The interior was similarly distinctive and possessed an aviation flavour: the white on black instruments bathed in a soft red light for night driving and controls placed, aircraft style, in the roof.    

1/25th scale kit  AMT kit.      

1966 Chaparral 2D

1/24th scale Monogram kit.

    Jim Hall and Hap Sharp formed Chaparral Cars in 1962 and drove/managed their cars through until 1970. The company was named after the roadrunner, a fast-running ground cuckoo (hero for a generation of cartoon lovers) that is actually called a Chaparral.

   The 2D was the first closed cockpit Chaparral the earlier cars all being the open cockpit cars. It was designed for endurance racing and competed in the 1966 Le Mans and won Nürburgring 1000 km in the hands of Phil Hill and Joakim Bonnier.

1968 Chaparral 2G

1/24th scale Academy-Minicraft kit.

   The 2D developed into the 2E and 2F designs. The 2E being an open cockpit car and the 2F closed. The 2D bears a striking similarity to the 2E and from a distance it can be hard to tell them apart. 

   Sadly the 2G never lived up to it's potential, largely down to engine failures, and is now best known for ending Jim Hall's driving career. That is perhaps a little unfair as while it was running the 2G was an impressive car with real pace.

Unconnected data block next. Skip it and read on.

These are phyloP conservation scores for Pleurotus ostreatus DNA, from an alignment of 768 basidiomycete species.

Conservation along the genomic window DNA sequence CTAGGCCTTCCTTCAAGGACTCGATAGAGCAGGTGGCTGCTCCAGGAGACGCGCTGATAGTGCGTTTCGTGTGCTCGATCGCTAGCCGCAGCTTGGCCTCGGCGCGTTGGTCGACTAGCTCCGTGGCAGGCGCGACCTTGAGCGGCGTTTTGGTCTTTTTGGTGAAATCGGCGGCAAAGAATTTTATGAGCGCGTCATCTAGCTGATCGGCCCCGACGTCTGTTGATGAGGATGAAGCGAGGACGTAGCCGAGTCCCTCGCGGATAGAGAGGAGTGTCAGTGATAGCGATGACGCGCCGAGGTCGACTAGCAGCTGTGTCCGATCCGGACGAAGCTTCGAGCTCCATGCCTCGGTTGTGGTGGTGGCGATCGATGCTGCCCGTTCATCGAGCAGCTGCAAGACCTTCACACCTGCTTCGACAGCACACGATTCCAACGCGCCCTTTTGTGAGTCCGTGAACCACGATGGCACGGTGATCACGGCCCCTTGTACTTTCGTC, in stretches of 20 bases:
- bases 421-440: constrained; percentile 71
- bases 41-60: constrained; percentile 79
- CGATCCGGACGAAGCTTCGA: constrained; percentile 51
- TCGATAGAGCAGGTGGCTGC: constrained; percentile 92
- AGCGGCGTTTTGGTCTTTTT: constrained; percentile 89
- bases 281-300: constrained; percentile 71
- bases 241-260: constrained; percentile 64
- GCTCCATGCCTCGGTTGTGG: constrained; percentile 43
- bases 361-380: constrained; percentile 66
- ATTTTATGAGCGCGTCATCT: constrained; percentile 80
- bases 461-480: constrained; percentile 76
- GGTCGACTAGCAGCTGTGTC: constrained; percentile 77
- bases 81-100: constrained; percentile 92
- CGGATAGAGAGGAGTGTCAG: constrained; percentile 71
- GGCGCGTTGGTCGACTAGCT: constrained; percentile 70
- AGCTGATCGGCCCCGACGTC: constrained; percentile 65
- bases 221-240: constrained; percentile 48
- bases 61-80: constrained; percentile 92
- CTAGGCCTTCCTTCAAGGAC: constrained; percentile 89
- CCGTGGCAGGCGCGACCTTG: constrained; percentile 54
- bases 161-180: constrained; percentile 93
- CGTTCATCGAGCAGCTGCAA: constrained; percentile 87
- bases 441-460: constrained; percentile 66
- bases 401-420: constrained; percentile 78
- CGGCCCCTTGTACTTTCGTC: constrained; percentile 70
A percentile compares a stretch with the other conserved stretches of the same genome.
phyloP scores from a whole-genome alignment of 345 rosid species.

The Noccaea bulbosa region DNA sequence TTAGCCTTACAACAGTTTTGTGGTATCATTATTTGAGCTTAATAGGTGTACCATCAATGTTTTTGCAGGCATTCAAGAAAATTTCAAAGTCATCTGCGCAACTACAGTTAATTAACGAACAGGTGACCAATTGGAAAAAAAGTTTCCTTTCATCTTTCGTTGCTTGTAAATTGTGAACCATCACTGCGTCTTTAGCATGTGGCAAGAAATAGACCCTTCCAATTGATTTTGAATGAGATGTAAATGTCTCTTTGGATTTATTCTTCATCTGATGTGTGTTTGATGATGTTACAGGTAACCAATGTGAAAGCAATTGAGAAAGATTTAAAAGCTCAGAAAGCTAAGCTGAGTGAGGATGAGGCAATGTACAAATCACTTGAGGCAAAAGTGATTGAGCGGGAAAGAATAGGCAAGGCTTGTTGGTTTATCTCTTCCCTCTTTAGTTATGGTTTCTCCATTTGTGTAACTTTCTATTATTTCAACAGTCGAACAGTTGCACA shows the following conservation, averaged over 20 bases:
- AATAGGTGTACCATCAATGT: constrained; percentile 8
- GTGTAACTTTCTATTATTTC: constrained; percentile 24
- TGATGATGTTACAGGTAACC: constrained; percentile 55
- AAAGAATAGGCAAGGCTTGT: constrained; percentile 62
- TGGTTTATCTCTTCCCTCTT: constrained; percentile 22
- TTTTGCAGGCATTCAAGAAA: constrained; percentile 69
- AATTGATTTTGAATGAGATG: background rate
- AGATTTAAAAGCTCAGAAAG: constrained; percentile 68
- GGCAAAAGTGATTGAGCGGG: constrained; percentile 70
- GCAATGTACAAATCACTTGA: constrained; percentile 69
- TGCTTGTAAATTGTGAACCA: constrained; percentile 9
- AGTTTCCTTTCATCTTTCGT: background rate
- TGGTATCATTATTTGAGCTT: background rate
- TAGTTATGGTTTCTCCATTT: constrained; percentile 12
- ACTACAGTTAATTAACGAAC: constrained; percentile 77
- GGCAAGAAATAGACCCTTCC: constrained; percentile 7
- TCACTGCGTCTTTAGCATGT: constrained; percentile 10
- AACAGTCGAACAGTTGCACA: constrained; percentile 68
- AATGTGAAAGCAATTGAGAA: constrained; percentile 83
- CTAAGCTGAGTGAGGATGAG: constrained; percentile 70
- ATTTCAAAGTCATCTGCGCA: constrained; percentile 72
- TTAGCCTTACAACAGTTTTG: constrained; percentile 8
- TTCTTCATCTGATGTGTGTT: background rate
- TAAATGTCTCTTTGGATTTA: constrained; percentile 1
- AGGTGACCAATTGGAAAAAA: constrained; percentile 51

1969 Ford Mustang Boss 302 'Trans-Am'

1/32nd scale Hornby kit.

   Ford's Mustang reached it's 50 year anniversary in 2014 and many people are looking back over the range that has not only been a popular car on the roads but also a star of the screen and the track. 
   One of the track stars was the Boss 302, introduced in 1969. It won the first round of the Trans-Am series that year but ultimately fell short of the goal that year. In 1970 Parnelli Jones took the Bud Moore engineering team to the Trans-Am title and the Boss 302 took its place in history.

 2000 Chevrolet Corvette C5 pacecar.

1/24th scale Bburago kit

   Chevrolet's 5th incarnation of the Corvette used the pinnacle of design and materials making it a truly cutting edge production car. Understandably it was in demand for official duties at race circuits and not long after put on new clothes and went racing itself in the for of the C5r which won it's class at le Mans two years running.

      We hope you have enjoyed this look at some of the historic classics from the United States of America. Of course there are many more cars that could be here and I'm sure more will be added in the future. But if you crave a little more American automotive history then visit our Ford Collection.